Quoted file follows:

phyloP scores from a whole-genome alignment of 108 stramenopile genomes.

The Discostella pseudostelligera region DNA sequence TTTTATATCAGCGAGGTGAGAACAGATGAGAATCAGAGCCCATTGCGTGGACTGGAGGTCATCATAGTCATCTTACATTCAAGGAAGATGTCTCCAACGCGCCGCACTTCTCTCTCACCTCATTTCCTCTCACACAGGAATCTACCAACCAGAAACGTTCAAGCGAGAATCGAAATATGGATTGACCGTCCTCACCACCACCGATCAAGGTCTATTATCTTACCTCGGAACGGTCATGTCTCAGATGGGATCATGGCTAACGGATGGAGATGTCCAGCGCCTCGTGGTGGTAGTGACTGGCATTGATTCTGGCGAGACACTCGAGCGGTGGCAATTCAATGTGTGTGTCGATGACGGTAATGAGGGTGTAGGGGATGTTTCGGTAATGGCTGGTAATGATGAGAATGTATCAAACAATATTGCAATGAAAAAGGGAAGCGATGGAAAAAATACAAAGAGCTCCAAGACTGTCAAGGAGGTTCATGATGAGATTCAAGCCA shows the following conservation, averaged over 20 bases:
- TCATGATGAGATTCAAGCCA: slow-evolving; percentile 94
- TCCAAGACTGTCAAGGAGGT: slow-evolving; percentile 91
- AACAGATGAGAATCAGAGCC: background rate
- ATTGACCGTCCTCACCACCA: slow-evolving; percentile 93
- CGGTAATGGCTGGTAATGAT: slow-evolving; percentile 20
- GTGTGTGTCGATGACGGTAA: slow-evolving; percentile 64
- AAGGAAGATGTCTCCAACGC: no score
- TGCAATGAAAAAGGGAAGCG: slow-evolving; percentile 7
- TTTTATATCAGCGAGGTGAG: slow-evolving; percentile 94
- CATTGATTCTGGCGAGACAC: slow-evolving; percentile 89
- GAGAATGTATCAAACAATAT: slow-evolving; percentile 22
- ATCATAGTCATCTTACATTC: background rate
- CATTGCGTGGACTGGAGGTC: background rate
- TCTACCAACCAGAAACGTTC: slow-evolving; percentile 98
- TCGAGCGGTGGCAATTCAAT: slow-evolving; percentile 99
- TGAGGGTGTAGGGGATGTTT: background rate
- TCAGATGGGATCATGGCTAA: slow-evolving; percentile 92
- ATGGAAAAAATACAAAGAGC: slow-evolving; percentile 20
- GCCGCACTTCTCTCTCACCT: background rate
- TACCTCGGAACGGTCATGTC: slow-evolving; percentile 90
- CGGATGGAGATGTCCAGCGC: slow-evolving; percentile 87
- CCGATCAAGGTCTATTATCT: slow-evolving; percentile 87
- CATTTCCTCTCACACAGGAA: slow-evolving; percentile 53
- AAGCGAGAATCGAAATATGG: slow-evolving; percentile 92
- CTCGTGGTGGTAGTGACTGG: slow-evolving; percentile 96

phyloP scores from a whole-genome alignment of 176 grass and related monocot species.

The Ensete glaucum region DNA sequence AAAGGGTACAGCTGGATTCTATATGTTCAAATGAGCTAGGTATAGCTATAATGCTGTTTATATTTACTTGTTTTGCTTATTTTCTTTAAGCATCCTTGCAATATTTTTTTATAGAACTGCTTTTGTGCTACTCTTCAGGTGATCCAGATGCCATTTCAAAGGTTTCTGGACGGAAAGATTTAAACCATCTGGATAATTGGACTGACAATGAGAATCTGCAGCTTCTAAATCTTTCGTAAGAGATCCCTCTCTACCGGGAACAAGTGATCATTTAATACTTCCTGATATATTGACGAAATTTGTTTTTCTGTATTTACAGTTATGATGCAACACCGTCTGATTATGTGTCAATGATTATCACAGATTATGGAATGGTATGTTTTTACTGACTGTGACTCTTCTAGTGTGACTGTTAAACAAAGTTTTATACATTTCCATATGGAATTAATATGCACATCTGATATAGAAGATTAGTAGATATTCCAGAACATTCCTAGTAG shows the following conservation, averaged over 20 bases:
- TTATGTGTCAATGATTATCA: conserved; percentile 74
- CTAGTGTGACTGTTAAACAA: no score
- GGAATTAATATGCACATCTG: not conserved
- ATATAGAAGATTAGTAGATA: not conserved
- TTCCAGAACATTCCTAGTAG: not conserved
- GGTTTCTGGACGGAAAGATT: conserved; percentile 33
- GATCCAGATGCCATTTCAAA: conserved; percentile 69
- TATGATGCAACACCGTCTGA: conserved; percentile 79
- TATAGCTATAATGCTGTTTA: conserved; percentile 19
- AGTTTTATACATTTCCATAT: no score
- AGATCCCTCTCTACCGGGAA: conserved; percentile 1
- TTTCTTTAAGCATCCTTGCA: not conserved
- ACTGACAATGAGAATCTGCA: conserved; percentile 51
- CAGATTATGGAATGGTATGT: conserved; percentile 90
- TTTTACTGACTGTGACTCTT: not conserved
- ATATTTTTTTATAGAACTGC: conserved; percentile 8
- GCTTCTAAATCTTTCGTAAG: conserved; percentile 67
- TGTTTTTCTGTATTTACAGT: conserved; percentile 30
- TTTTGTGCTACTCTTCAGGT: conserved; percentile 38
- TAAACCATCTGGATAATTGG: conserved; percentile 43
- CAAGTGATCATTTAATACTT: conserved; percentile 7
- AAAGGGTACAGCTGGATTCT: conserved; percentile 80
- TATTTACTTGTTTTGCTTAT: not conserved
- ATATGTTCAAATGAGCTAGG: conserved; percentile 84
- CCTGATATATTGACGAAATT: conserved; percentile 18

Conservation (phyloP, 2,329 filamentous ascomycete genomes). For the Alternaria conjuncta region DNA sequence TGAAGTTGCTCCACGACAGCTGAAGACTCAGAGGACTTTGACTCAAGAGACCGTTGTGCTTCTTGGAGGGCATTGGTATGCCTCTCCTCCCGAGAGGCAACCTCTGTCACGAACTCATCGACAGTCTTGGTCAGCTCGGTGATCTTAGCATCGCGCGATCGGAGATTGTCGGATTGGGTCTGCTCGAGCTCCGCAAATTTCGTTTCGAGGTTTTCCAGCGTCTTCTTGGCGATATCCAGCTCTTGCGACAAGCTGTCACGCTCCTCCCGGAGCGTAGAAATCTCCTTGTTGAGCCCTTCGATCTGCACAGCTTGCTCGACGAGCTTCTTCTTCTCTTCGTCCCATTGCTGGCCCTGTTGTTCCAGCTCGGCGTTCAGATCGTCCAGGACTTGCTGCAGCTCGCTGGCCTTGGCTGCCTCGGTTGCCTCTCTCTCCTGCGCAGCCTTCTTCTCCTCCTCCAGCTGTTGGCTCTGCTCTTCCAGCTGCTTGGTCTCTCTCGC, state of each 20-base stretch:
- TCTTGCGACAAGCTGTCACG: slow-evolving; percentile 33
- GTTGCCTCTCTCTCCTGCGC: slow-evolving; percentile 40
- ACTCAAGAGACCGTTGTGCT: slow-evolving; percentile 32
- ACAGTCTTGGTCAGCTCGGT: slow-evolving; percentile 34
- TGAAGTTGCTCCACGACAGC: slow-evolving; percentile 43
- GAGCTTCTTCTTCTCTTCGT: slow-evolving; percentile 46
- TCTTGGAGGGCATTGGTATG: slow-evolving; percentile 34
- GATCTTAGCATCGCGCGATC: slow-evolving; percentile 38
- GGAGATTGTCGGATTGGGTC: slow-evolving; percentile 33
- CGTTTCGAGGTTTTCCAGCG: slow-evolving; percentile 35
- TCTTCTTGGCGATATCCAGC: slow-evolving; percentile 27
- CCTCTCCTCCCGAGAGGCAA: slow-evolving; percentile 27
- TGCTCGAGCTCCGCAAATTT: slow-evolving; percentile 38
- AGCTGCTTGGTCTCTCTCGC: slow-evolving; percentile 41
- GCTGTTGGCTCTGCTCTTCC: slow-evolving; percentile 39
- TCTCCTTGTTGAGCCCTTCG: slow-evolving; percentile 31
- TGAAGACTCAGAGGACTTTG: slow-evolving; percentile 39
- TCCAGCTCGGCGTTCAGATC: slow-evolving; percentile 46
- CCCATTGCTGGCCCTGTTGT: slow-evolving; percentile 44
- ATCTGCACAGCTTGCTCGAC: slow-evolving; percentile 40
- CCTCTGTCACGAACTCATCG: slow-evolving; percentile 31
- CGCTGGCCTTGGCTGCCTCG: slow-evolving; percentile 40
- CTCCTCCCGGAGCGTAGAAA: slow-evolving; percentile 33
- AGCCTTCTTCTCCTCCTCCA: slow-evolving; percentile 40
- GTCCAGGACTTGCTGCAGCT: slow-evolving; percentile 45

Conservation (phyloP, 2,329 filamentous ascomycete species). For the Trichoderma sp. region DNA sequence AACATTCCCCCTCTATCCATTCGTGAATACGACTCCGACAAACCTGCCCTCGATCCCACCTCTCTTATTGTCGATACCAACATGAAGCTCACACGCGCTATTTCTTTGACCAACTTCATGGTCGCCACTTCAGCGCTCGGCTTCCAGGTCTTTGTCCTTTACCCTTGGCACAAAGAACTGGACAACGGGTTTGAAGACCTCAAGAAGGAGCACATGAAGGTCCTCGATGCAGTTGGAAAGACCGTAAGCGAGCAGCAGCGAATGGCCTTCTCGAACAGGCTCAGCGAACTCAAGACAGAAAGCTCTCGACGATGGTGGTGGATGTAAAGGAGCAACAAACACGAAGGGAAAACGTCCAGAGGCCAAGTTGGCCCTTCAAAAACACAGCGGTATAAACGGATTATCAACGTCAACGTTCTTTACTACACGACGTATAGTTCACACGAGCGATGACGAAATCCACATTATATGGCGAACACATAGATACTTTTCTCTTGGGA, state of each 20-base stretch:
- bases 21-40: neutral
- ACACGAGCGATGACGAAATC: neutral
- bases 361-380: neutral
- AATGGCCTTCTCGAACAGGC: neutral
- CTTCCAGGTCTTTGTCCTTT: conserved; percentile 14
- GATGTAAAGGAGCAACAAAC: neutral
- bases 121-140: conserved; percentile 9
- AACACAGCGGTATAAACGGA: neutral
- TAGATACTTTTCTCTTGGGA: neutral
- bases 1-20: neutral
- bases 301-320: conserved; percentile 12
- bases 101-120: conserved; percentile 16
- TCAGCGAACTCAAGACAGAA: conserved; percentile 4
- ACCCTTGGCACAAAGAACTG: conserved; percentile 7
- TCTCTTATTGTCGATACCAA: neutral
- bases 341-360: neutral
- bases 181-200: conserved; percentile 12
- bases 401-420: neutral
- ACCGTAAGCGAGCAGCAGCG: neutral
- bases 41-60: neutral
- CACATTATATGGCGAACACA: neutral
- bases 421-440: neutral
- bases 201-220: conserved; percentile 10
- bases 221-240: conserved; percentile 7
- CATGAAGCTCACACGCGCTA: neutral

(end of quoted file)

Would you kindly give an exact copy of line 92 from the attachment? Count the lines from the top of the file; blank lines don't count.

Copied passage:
- bases 301-320: conserved; percentile 12